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Authors: Caitlin Kittredge

Black Dog

BOOK: Black Dog
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DE
DICATION

For Sara, the best BFF anyone could ask for

 

EPIGRAPH

Blues falling down like hail

Blues falling down like hail

And the day keeps on worryin' me

There's a hellhound on my trail

—­ROBERT JOHNSON,

“Hellhound on My Trail”

 

ACKNOWLEDGMENTS

Thanks to Barry Goldblatt, Kelly O'Connor,

Diana Gill, Richard Kadrey, Melissa de la Cruz, Adam Christopher, Kat Richardson,

Chuck Wendig, and Stephen Blackmoore.

And, of course, thanks to my family for putting up with me.

 

CHAPTER
1

K
nowing that a person is marked for death is a strange feeling, one that crawls inside you and puts down roots. It's stranger still when you're the one meant to deliver their soul.

My mark's gut strained against the blue fabric of his Breakfast Barn shirt, and sweat beaded on the back of his neck. He checked out a waitress's ass as she walked by the cash register. His name was, by cruel circumstance, Bob Dobkins.

I sipped cold coffee from a chipped mug, feeling the acid swirl around in my stomach. I wondered if Bob Dobkins would do something different if he knew this was the last day of his life. Wake up and try not to be an asshole, at the very least.

I watched Bob Dobkins cash out two teenage girls, leering down the T-­shirt of the one on the left.

Then again, his day probably would have gone exactly the same.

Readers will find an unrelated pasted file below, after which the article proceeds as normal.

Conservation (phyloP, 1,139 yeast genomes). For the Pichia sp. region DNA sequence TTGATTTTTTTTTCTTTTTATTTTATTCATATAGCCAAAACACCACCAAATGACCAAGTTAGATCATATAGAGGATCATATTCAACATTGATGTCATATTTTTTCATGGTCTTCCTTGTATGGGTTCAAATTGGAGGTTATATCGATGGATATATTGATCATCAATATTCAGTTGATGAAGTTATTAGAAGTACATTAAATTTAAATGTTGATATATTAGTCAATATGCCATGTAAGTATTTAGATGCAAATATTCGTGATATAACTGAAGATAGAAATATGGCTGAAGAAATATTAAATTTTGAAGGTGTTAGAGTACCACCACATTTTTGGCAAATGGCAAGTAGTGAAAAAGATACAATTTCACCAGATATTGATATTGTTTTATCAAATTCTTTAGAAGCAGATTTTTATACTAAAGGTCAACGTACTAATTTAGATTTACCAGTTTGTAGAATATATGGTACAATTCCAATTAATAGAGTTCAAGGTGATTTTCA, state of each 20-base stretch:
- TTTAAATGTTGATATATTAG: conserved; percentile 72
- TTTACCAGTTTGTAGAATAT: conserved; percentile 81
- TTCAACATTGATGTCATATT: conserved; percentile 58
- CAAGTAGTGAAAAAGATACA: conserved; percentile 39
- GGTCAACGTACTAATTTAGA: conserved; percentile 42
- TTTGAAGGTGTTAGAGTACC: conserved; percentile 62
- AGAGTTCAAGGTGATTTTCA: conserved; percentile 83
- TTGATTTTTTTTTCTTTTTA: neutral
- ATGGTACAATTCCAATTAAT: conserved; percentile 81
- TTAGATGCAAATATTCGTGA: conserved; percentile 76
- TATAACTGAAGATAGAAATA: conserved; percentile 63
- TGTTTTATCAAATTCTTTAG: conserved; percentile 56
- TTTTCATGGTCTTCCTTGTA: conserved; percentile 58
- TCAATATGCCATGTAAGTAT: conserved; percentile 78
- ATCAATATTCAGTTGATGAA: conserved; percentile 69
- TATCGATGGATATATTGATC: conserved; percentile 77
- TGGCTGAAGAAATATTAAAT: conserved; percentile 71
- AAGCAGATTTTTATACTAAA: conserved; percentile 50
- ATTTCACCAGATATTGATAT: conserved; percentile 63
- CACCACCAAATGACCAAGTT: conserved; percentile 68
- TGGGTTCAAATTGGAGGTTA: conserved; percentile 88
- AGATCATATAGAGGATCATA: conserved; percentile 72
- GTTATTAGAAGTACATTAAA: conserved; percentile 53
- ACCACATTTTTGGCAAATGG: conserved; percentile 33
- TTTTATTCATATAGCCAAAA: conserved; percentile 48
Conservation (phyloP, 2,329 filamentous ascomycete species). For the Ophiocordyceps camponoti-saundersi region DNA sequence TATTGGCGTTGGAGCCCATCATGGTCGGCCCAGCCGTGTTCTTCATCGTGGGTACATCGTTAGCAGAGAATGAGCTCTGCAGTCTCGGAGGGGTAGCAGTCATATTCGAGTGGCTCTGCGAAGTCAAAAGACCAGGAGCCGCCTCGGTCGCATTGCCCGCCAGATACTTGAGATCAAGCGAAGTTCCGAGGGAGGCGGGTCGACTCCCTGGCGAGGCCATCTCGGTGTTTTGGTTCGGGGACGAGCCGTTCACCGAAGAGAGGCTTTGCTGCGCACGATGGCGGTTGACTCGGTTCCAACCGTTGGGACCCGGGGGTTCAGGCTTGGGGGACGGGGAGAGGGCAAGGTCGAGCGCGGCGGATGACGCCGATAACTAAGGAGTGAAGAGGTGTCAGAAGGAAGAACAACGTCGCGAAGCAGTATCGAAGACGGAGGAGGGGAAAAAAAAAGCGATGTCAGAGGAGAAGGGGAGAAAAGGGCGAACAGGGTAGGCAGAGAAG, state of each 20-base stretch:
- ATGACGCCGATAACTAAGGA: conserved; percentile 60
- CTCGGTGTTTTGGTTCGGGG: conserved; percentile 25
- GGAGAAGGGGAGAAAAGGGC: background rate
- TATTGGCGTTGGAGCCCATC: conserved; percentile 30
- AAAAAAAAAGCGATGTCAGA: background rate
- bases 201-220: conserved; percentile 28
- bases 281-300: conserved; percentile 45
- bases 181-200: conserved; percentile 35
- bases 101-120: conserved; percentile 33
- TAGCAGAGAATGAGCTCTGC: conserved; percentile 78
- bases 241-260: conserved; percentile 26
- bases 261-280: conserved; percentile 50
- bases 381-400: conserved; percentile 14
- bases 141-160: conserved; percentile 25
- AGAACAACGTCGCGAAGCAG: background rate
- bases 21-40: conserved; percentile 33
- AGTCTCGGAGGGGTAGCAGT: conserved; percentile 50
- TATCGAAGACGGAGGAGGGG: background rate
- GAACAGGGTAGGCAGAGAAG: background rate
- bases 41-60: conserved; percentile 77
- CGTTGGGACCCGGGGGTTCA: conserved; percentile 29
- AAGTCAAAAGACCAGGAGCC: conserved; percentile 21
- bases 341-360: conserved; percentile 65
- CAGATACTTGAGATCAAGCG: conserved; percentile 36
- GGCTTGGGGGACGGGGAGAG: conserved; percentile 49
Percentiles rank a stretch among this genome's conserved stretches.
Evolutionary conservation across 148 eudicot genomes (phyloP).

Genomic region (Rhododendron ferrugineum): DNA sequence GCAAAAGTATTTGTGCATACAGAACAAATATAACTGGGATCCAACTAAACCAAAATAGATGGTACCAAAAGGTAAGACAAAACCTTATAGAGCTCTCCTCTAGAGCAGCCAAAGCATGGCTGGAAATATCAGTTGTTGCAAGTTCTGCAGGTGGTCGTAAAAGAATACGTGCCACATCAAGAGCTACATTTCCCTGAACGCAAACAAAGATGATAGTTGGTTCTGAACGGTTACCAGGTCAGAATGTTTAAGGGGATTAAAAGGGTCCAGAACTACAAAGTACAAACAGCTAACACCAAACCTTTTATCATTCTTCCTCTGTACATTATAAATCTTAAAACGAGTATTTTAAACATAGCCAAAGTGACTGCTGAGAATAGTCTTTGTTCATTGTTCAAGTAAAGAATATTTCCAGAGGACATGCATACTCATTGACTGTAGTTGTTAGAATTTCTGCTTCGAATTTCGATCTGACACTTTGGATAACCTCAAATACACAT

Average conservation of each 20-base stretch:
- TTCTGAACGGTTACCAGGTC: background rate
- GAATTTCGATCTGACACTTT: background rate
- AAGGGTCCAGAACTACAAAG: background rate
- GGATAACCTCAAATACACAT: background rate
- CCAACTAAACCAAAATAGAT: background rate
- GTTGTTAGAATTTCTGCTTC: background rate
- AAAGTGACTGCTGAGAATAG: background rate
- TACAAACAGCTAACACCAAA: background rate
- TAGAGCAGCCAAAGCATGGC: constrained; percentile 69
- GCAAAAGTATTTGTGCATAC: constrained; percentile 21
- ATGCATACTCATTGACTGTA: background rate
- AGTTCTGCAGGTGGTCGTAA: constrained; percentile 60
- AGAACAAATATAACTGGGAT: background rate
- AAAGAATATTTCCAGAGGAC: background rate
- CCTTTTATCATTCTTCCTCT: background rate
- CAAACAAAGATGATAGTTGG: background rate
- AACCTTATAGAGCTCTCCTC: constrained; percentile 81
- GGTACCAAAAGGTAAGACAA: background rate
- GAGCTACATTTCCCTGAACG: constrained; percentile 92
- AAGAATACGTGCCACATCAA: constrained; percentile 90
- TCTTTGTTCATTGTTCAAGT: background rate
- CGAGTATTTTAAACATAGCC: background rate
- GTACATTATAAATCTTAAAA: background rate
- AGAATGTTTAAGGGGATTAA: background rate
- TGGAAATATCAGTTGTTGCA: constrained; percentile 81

The girls left, oblivious of the pervert behind the register, and their car left the parking lot empty and mud-­spattered, aside from my road bike. No other cars made their way past the silver hulk of the Breakfast Barn, and if they did, I doubted anyone else would stop at this small gap in the primeval Oregon forest that closed in on all sides.

“Goin' on break!” Bob hollered at his shift manager and pushed through the double doors to the kitchen. I waited through two more swallows of coffee, put down a five-­dollar bill on my sticky table, and followed him.

Nobody so much as looked at me as I slipped between line cooks and dishwashers in the back, the scents of grease and steam and rotted food clogging up my nose. ­People had a way of not seeing me. Of not
wanting
to see me, more like, that let me stay pretty much off human radar.

Unless that human was Bob Dobkins.

He leaned against the cinder block wall next to the trash bins outside the back door, sucking on a cigarette. The smoke blended with the thin tendrils of mist that clung to the tops of the fir trees, daring the sun to burn it away.

“Those are bad for you, Bob,” I said, and he jumped, the butt falling from his fingers to sizzle out in a puddle.

“Shit,” he grumbled, looking me up and down. “Who the hell are you?”

“You should be asking who I work for.”

It took a minute, but Bob Dobkins figured it out. His eyes got big and shiny, like an animal's, and his pulse rate climbed up into the red zone. I smelled his sweat, even though I wished I couldn't.

“You've made a mistake,” he managed, sounding like somebody was choking him.

I held out my hand for his pack. “May I?”

He held it out, never blinking. I took a cigarette and lit it. The first hit in my lungs stung, and I exhaled toward the trees.

“I don't think I have, Bob.”

“That's not my name,” he said, and he finally took his eyes off me long enough to flick them toward the parking lot.

Shit. He was calculating how fast he'd have to run to get rid of me.

“Oh, I know that here, you're Jerry. Jerry Finch. But back in Chicago, your name is Robert Dobkins, and no matter what your name is, buddy, you owe a demon your soul.”